Amazon’s cloud-based storage system, Cloud Drive, was recently launched, offering Amazon customers 5GB of online storage space for their digital files. These days, an internet locker isn’t exactly news, but Amazon has also launched a companion music-streaming application called Cloud Player that lets users play their MP3s over the internet through a browser or Android device (but none of that iOS Apple stuff). What makes Amazon’s recent actions so interesting is that it is practically begging for a lawsuit, or at least a strongly worded letter, from the recording industry because all of this Amazon-server-to-users’-ears streaming is taking place without any sort of copyright licensing.
Obviously, Amazon doesn’t think the licenses are necessary. The way they do see it, saving your music to your Cloud Drive is the same as putting it on an external hard drive. Instead of physically owning the hard drive, users rent storage space from Amazon, complete with convenient web access. It’s important to note that any sort of digital file can be stored in the cloud, not just music. However, Amazon is clearly using the application to increase its presence in the mp3 scene. In addition to the Cloud Player streaming, users who purchase an album from Amazon’s mp3 store can get a free upgrade to 20GB. Amazon mp3 purchases are also automatically added to your Cloud Drive and don’t even count toward the storage limit.
This is all fine and good, but what does the recording industry think? Pretty much what you’d expect them to think. To be fair, reactions have been somewhat guarded so far (although it hasn’t even been a week), but I think it’s safe to assume that the labels aren’t exactly thrilled. I haven’t run across a quote specifically calling the service illegal, but we can probably figure that the music industry would prefer to license the rights to store and stream other people’s music to Amazon. In fact, both Apple and Google have their own cloud music services in the works, and both are believed to be working hard toward licensing deals with the major labels.
And this is where Amazon is likely to run into trouble. The labels can’t just sit around on this because they’re still in negotiation with Apple and Google. If Amazon is free to do its thing without either a license or a lawsuit, there’s no way Apple or Google are going to pay for the privilege. That said, Amazon is still looking to get license agreements in place. Deal or not, Amazon’s priority was obviously to be the first to market with this service, which they’ve done. Even if they always intended to pay for the licenses, by doing it this way they not only beat both rivals out the door, but also attract quite a bit more media attention in the process.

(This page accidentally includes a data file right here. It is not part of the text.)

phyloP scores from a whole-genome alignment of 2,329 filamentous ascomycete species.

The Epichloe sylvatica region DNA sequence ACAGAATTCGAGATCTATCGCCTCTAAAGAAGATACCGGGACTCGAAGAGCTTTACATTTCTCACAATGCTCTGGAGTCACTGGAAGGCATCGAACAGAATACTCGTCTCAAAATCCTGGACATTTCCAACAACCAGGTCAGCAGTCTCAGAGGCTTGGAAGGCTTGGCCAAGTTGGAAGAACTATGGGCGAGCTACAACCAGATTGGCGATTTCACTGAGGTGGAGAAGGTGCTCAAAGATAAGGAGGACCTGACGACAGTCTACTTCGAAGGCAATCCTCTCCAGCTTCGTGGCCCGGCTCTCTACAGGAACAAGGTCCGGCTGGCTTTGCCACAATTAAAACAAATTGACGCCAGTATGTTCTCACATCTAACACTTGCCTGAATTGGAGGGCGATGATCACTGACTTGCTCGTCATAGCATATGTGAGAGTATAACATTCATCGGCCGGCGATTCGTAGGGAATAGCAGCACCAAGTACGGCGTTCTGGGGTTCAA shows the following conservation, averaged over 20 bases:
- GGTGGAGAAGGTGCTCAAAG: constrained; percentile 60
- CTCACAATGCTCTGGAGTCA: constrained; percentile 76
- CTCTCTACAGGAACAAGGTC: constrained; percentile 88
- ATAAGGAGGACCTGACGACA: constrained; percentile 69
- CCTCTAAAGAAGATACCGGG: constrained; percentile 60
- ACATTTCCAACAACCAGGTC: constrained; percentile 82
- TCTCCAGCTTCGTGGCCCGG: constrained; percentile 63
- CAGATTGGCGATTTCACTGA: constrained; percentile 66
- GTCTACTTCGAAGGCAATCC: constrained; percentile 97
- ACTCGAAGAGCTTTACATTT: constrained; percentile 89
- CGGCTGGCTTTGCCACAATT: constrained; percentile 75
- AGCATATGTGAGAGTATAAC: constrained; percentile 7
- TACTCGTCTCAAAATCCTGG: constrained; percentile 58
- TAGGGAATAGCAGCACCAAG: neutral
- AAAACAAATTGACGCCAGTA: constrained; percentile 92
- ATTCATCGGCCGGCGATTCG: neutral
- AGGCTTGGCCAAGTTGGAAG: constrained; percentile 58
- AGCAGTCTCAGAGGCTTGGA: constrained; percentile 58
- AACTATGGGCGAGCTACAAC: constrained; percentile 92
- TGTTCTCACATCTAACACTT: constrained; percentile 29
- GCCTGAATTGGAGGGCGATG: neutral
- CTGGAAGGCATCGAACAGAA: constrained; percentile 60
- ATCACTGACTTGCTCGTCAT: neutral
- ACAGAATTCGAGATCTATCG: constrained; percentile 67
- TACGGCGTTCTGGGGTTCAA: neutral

But exactly how legal is the unlicensed Amazon Cloud Drive, anyway? Needless to say, it’s not entirely clear. MP3.com used a similar setup ten years ago, but ended being sued into the ground by Universal Music Group. One major difference between MP3.com and Amazon is that MP3.com created a music database by simply purchasing and ripping thousands of cds. It didn’t give users access to music they didn’t already own, which they established by putting a physical disc into a drive, but this wasn’t enough to make up for the wholesale copying. Amazon, on the other hand, simply offers storage space. Users upload their own music, so any download they make is necessarily a copy of what they already own, as opposed to a copy of a cd that MP3.com purchased. And if you’re thinking that this sounds like a completely trivial and semantic difference, I’d be inclined to agree.
At the same time, I have difficulty explaining why Amazon is doing anything wrong. Assuming I paid for the music in the first place, why shouldn’t I be able to store it outside of my house, especially if I’m not sharing it with anyone else? How is it different from hiring a professional iPod handler to follow me around and hold my iPod for me? I could tell him what I wanted to hear and he’d just have to hit play. Isn’t that basically what Cloud Player does?
One last thing I want to mention. The Amazon Cloud Drive situation is not completely unlike the new online service Zediva. Zediva does streaming movie rentals, and is also attempting to bypass the copyright holder licensing process. Of course, renting out movies deals with performance rights, which are not the same as the copying rights at issue with Cloud Drive. Nevertheless, it’s clear that they way we access media over the internet continues to evolve and, if nothing else, a little more competitive innovation is good for everyone.